NJ’s Clean Energy Picture
New Jersey is advancing and diversifying its clean energy portfolio through leadership and strong policy. The State’s clean energy picture has evolved over time.
Global Warming Response Act
The Global Warming Response Act (GWRA) at N.J.S.A. 26:2C-37, calls for a reduction of Statewide greenhouse gas (GHG) emissions to 80 % below 2006 levels by 2050, a total of 25.4 million metric tons of carbon dioxide equivalent (MMTCO2e). According to the latest GHG emissions estimate (2015), Statewide releases were a little over 100 MMT CO2e, with close to 90 % coming from the combustion of fossil fuels to satisfy energy demand and transportation.
New Jersey Energy Master Plan
The New Jersey Energy Master Plan (EMP), is the strategic vision for the use, management and development of energy resources in New Jersey over the next decade. Adopted in 2011, the Plan has 5 overarching goals:
- Drive down the cost of energy for all customers.
- Promote a diverse portfolio of new, clean in-State generation.
- Reward energy efficiency and energy conservation, and reduce peak demand.
- Capitalize on emerging technologies for transportation and power.
- Maintain support for the renewable energy portfolio standard of 23.85 % of energy from renewable sources by 2021.
Implementation of these goals will build on New Jersey’s already significant progress with respect to clean energy, renewables and energy efficiency. Notably, this State EMP is the first to address the importance of energy use by the transportation sector.
In 2015, the EMP was updated to include additional measures toward achieving the State’s goals to address new challenges and the shifting energy needs of a thriving and prosperous state. In response to the severe impacts of Hurricane Irene in 2011, the 2011 October snowstorm in 2011, and Superstorm Sandy in 2012, one additional goal was added: Improve Energy Infrastructure Resiliency & Emergency Preparedness and Response.
Renewable Portfolio Standard
New Jersey’s Renewable Portfolio Standard (RPS) is one of the most aggressive in the United States, requiring that each electricity supplier serving retail customers in the State to procure 23.85 % of the electricity it sells in New Jersey from qualified renewable energy resources by 2021. New Jersey established the RPS to drive the market deployment of new, clean energy technologies, recognizing that expansion of renewable energy generation would provide significant economic development and environmental benefits, thereby helping to satisfy New Jersey’s air quality and greenhouse gas reduction goals. Included in New Jersey’s overall RPS is a requirement for 4.1 % of electricity sales by 2028 to be from qualifying solar electric generation facilities, pursuant to the Solar Act of 2012 . This provision has helped the solar industry thrive, making New Jersey one of the top States in the US for installed capacity.
Electricity Generation in New Jersey
New Jersey is a leader among the States in reducing emissions from the electric power sector. From 2011 to 2016, New Jersey achieved a 26 % reduction in CO2 emissions from the combustion of fossil fuel for electricity generation, while decreasing its reliance on coal by almost 70 %. New Jersey’s in-State electricity generation is among the cleanest in the nation, with almost 40% from nuclear. New Jersey’s existing fossil fuel generation sector is already well below USEPA’s proposed limits for new fossil power plants, which requires an emission rate of 1,000 lb CO2/MWh for natural gas fired facilities and 1,100 lb CO2/MWh for coal fired facilities. New Jersey’s new natural gas combined cycle generation units emit 778 lb/CO2 per MWh, on average.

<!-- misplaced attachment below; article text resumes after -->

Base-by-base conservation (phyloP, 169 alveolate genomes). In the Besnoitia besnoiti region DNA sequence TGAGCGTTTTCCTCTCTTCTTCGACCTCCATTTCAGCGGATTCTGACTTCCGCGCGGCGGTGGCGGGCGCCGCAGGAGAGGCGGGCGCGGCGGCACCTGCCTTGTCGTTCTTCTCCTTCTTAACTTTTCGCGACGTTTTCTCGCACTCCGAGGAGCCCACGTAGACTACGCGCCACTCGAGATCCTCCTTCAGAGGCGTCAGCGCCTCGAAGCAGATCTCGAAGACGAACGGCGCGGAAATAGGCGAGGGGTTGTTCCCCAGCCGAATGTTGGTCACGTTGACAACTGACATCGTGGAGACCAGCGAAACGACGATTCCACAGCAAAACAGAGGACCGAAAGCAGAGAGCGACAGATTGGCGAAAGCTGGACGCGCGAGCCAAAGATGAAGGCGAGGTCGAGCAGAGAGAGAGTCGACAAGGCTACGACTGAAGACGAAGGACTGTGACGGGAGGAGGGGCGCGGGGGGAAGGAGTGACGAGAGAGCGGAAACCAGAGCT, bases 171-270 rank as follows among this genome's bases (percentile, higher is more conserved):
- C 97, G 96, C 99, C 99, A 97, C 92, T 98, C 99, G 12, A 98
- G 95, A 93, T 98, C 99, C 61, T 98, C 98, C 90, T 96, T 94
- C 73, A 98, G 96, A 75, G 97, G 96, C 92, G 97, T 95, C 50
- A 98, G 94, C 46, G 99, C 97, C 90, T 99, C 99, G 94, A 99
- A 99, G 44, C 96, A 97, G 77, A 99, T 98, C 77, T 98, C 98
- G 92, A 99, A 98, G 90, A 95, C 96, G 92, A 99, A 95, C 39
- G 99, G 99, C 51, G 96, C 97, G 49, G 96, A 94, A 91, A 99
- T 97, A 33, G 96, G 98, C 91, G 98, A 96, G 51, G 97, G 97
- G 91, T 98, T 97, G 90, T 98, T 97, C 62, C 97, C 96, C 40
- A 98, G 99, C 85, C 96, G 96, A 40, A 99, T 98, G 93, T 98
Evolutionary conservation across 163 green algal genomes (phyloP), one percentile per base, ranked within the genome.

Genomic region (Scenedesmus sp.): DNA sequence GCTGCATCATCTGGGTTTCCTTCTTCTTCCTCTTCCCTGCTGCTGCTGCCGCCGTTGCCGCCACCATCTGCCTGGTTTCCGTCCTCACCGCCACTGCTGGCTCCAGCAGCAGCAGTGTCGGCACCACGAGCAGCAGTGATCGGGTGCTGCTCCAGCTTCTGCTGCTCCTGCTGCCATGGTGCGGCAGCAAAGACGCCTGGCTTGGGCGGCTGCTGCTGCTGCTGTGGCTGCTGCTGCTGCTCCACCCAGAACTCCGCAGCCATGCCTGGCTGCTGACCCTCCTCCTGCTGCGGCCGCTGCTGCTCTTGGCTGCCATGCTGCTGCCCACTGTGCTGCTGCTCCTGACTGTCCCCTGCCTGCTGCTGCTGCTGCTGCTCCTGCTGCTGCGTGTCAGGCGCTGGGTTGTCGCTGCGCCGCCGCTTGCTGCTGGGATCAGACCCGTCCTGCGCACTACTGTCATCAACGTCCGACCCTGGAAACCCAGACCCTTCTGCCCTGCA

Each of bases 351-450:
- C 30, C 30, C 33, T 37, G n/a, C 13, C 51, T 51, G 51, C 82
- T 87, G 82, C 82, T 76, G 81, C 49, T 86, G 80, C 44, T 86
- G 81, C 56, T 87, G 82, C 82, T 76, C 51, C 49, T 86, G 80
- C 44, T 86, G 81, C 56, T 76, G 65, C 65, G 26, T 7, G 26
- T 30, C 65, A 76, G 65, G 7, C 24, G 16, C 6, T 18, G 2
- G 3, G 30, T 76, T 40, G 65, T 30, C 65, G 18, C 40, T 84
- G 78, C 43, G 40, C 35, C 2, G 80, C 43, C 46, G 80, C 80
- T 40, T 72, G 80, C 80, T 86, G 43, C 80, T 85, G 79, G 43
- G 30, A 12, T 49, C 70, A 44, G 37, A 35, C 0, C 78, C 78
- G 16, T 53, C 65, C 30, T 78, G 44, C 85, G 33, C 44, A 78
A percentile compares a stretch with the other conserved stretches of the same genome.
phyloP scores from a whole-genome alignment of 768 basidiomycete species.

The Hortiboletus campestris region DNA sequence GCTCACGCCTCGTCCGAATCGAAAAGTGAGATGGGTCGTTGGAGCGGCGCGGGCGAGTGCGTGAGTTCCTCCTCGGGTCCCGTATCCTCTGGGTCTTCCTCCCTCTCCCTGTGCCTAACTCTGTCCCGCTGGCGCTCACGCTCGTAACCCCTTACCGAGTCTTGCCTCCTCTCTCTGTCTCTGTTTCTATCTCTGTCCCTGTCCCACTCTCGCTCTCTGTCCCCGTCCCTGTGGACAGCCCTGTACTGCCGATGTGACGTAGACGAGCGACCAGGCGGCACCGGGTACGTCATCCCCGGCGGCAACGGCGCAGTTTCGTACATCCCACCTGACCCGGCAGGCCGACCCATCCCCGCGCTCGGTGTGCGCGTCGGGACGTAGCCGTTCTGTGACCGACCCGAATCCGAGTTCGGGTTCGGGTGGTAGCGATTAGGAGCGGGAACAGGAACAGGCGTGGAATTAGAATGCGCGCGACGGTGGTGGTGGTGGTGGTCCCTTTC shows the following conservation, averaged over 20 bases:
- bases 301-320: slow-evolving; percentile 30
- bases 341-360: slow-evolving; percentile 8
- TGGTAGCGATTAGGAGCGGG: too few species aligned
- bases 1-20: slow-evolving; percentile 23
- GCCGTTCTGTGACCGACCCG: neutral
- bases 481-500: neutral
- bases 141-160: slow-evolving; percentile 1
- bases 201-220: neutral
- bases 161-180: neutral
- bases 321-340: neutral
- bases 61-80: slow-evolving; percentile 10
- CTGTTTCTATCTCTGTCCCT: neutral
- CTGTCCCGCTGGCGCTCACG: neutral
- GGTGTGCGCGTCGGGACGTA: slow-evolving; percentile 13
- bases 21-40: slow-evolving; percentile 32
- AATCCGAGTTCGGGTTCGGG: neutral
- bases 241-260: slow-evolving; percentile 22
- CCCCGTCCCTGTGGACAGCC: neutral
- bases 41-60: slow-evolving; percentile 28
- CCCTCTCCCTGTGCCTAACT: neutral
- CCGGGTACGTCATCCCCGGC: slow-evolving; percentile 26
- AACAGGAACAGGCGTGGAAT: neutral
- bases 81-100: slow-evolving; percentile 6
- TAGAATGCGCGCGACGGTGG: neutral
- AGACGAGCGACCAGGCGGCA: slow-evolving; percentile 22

Our quality of life and economy depend on the availability of large amounts of energy, most of which comes from the combustion of fossil fuels. Fossil fuels include coal, natural gas, and a variety of liquid fuels, such as gasoline, diesel fuel, and heating oil, that are derived from petroleum. We use considerable amounts of gasoline and diesel fuel for transportation; we use heating oil and natural gas for heating our buildings, and we use electricity in a variety of ways, including manufacturing, heating and cooling, lighting, and in communications. A significant portion of electricity is generated by the combustion of fossil fuels, mostly natural gas and coal. Fossil fuels are not renewable, which means that at some point they will become depleted and increasingly costly. In addition, combustion of fossil fuels releases air pollutants, including ozone precursors such as nitrogen oxides (NOx) and volatile organic compounds (VOCs); acid rain precursors including NOx and sulfur dioxide (SO2); various toxins such as mercury; and carbon dioxide, a major greenhouse gas (GHG).
Unlike fossil fuel combustion, renewable energy sources provide energy services without depleting fossil fuel reserves and with much lower overall emissions resulting in positive environmental and public health benefits. Promoting a diverse portfolio of new clean in-State generation will lessen dependence on imported oil, protect the State’s environment, help grow the State’s economy, and lower energy costs.